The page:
Sai Spiritual Showers VOLUME 3  issue 7 thu, jul 28, 2011
There was a monk near Haridwar who had given up for many years both hearth and home and was living on alms; he used to heap all the food he collected on a flat rock that jutted out of the Ganges and use it as a plate from which he took his meal. One day, he came to his rock and found another monk sitting there, taking food! He got enraged at this trespass on his 'property'. Then the new comer said, "Alas! You yearn to be free from all bonds; but, you have tied yourself up with this rock! How can you swim across this Sea of samsara with this Rock round your neck?" That opened his eyes to the error. - Sri Sathya Sai
Conversations with God: An Avatar descends to ascend man by dispelling the clouds of darkness, leading him in the path of spirituality. Though, with reference to  Bhagawan, such counsellings, dispelling darkness, often happened in the form of Divine Discourses, there were occasions when lucky ones could sit across The Immortal One, engaging Him in a conversations with the mortals. Dr. John Hislop was one such lucky soul who sought  answers for some of the trickiest and yet vital questions representing the common perceptions and doubts of a spiritual seeker. Read on one such conversation, as published in the Oct 1974 issue of Sanathana Sarathi.

Q: Swami, can I get moksha (liberation) in this very birth?

A: You can get it this moment, if you have the required purity of mind (Chitta Shuddhi). The only criterion is purity; birth is not important. God is beyond time—(Kalateeta). The time factor is applicable only to the universe (Jagat) and not to the Lord.

Q: Swami, the mental tendencies (vasanas) of many lives hinder the progress.

A: Vasanas can be changed by discrimination and effort (Viveka and Sadhana). You have to examine every tendency of your inner being, whether it is good or bad, before translating it into action.

Q: Swami's grace must come .........

A: The grace is always there; it neither comes nor goes. You have to tap it with effort.

Q: What is the difference between Dana (charity) and Thyaga (sacrifice)?

A: Charity is giving of money, time or energy for a good cause; sacrifice is giving up of one's bad traits and weaknesses. If sacrifice means just the giving up of hearth and home, many people will do it very easily!

The hallmark of true devotion is this sacrifice—the giving up of one's bad traits and weaknesses. A true devotee should not be deterred by adversities in life. The difference between true and false devotion can be discovered only in times of adversity. A ball of iron and a dry leaf look alike when there is no wind. But when the wind blows, the leaf flies away and the iron ball is not even swayed a little. In times of adversity, false devotion disappears; but a true devotee will think, "My difficulties and problems are in no way connected with my devotion to God. These difficulties are like passing clouds, but God is eternal and so is love for God."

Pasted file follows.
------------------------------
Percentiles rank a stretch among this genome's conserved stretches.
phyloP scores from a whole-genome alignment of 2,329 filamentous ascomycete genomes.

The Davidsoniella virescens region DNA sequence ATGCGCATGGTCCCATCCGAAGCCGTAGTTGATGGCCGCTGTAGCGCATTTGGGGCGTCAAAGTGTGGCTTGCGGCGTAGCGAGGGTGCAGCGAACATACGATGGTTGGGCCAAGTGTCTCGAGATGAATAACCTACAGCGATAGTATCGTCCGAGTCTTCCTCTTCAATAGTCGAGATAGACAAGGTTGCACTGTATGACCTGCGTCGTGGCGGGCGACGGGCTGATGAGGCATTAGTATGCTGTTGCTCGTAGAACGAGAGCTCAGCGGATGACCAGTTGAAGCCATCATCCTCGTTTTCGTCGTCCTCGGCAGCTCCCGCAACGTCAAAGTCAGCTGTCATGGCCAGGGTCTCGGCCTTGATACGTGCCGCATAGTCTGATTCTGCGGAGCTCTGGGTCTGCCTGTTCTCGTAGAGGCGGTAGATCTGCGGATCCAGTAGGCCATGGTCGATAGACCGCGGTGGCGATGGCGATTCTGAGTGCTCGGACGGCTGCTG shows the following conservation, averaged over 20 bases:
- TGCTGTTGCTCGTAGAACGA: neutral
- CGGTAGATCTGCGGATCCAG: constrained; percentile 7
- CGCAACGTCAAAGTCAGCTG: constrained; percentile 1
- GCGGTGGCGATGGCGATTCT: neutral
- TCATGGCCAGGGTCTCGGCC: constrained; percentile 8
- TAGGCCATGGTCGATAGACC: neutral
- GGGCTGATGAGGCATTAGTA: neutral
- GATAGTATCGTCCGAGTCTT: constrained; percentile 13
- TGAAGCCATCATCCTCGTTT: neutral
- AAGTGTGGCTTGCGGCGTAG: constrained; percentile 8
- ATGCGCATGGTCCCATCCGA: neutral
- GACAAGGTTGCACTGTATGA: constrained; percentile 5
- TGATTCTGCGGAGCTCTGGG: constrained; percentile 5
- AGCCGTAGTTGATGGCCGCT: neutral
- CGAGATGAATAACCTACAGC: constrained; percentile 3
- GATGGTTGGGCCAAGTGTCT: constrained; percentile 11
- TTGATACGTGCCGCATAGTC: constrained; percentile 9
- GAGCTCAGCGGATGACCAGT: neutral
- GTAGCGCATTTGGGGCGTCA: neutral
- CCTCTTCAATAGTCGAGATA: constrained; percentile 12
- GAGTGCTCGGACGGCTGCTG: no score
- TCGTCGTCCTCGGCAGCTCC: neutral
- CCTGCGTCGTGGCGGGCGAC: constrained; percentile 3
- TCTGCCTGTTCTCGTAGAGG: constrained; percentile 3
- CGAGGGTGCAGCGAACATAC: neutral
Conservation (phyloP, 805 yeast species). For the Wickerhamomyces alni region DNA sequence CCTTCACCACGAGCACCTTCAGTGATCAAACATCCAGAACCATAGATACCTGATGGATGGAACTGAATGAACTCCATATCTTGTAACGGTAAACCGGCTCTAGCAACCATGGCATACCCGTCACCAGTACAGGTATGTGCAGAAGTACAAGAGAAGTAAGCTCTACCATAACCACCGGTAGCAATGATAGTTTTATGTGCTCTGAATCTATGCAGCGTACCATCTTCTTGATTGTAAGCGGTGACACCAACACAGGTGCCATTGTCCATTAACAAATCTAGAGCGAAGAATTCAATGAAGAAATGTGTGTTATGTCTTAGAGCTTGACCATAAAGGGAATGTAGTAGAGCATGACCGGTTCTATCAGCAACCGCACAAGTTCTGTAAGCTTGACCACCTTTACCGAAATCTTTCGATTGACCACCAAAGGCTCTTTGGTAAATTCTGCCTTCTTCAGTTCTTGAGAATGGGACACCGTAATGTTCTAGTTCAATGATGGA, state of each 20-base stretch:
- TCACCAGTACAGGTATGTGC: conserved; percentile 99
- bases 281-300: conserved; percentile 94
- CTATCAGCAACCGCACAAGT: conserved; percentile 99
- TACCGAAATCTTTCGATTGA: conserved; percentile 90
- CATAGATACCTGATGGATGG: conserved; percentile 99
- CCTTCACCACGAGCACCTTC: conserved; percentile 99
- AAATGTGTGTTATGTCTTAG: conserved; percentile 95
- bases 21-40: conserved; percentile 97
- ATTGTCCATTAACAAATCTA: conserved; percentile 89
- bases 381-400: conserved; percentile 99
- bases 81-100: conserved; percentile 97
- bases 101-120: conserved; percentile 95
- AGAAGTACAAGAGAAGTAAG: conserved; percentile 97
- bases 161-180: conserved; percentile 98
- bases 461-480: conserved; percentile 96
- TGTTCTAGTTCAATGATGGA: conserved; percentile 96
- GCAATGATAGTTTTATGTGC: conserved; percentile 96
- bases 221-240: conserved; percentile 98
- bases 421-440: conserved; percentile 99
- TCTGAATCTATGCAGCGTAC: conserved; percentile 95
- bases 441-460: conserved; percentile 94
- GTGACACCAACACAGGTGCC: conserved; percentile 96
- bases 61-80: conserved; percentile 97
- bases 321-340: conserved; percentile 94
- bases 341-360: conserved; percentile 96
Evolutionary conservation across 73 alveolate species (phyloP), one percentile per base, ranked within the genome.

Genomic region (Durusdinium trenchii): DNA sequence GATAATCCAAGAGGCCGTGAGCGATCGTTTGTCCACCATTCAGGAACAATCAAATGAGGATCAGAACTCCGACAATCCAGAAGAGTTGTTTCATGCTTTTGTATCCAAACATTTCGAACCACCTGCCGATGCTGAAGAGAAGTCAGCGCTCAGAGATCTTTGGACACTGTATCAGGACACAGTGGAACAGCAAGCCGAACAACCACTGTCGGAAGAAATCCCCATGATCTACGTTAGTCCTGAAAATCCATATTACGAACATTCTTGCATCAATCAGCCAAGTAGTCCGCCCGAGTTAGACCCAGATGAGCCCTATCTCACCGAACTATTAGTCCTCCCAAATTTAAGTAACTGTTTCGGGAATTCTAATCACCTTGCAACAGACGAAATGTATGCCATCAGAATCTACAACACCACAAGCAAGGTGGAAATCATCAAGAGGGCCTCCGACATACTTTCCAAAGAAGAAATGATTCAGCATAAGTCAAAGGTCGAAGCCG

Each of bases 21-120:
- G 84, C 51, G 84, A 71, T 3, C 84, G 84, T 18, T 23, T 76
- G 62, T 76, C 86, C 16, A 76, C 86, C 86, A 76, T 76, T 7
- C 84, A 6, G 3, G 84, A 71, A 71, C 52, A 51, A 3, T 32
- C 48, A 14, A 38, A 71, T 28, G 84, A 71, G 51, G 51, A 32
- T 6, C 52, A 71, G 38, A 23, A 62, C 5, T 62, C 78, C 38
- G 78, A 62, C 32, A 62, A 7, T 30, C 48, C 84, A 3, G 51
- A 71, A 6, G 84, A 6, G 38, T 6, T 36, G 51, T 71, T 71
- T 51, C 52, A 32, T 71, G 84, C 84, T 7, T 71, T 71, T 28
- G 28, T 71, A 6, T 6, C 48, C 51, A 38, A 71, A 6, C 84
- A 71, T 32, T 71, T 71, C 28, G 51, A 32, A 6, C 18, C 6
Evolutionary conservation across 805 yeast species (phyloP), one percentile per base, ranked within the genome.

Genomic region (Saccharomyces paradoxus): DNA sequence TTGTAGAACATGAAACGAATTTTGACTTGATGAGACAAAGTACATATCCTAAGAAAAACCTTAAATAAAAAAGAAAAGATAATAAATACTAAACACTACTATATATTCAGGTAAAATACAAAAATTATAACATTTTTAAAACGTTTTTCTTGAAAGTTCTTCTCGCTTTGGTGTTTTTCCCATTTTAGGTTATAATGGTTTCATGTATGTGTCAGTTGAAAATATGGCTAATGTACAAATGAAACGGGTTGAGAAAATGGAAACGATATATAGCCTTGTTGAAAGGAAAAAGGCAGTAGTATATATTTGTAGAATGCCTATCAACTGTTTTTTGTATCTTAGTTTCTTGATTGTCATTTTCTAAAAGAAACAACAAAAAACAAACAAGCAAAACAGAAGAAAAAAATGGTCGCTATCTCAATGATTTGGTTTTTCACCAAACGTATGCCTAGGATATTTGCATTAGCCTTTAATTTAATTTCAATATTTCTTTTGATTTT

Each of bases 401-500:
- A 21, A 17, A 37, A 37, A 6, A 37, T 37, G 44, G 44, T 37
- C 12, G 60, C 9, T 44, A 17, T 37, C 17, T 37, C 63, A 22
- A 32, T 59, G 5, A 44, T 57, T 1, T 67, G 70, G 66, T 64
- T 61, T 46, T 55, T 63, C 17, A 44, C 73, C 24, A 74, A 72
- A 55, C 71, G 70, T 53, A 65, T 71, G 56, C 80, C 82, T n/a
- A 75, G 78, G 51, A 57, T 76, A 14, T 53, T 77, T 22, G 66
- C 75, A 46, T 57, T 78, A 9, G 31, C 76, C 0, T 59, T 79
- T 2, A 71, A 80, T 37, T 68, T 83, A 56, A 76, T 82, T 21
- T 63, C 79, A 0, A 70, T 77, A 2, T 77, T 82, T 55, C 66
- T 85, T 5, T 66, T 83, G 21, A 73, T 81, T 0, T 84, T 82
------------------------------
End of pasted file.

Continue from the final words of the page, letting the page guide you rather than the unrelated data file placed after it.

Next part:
Q: On the battlefield of Kurukshetra, Arjuna threw away his bow and arrows with a decision not to fight the war against Bhishma, the grandfather, Drona, the preceptor, and other kith and kin. But Arjuna had fought against Bhishma, Drona and others to protect the cows of Virata Maharaja, towards the end of the Pandava's incognito term in exile. What accounts for the difference in Arjuna's attitude?

A: The purpose of the earlier fight was only to protect the cows. It was not a decisive battle. There was no intention on the part of Arjuna to kill Bhishma and Drona. But in the battle of Kurukshetra, the stakes were very high; he had to kill them to win the war. In this situation, attachment to kith and kin plunged him into sorrow.

Q: Was Arjuna overpowered by the fear of fighting against the mighty heroes arrayed against him in Kurukshetra?

A: No, Arjuna was never afraid of fighting against anybody. It was only the delusion of 'I' and 'mine' (moham) that overpowered him.

Q: On the battlefield, Krishna taught Arjuna many aspects of the science of the Spirit. What was the path practised by Arjuna later?

A: The purpose of Krishna was to make Arjuna fight the war and save him from misery and infamy. The knowledge of 'Atma and Anatma' and the truth about the body principle are essential for the performance of one's duties (Kartavyakarma). The most important thing that Arjuna learnt was to perform all actions with a sense of surrender to the Lord. This is the secret of Karma Yoga. This was practised by Arjuna.

Q: The Bhagavad Gita says, "There is no killer nor killed!" On this basis Arjuna is asked to kill men on the battlefield. On the same logic, can anyone kill anybody he likes to kill?

A: Bhagavad Gita exhorts all men to follow their Dharma. Arjuna, being a Kshatriya, had to protect Dharma by killing the evil men. It was his duty. Arjuna was made to know the immortal nature of the Spirit and this enabled him to do his duty with efficiency and perfection. One who has the awareness of the spiritual truth will not enter the wrong path and do wrong things according to one's whims and fancies. He will always follow the moral code of conduct.

There is the story of a murderer, who argued with the magistrate, "There is neither any killer nor killed (according to the Gita). Therefore, why do you propose to hang me?" The magistrate paid him back in the same coin, telling him, "You also cannot be killed. Only your body will be hanged!"

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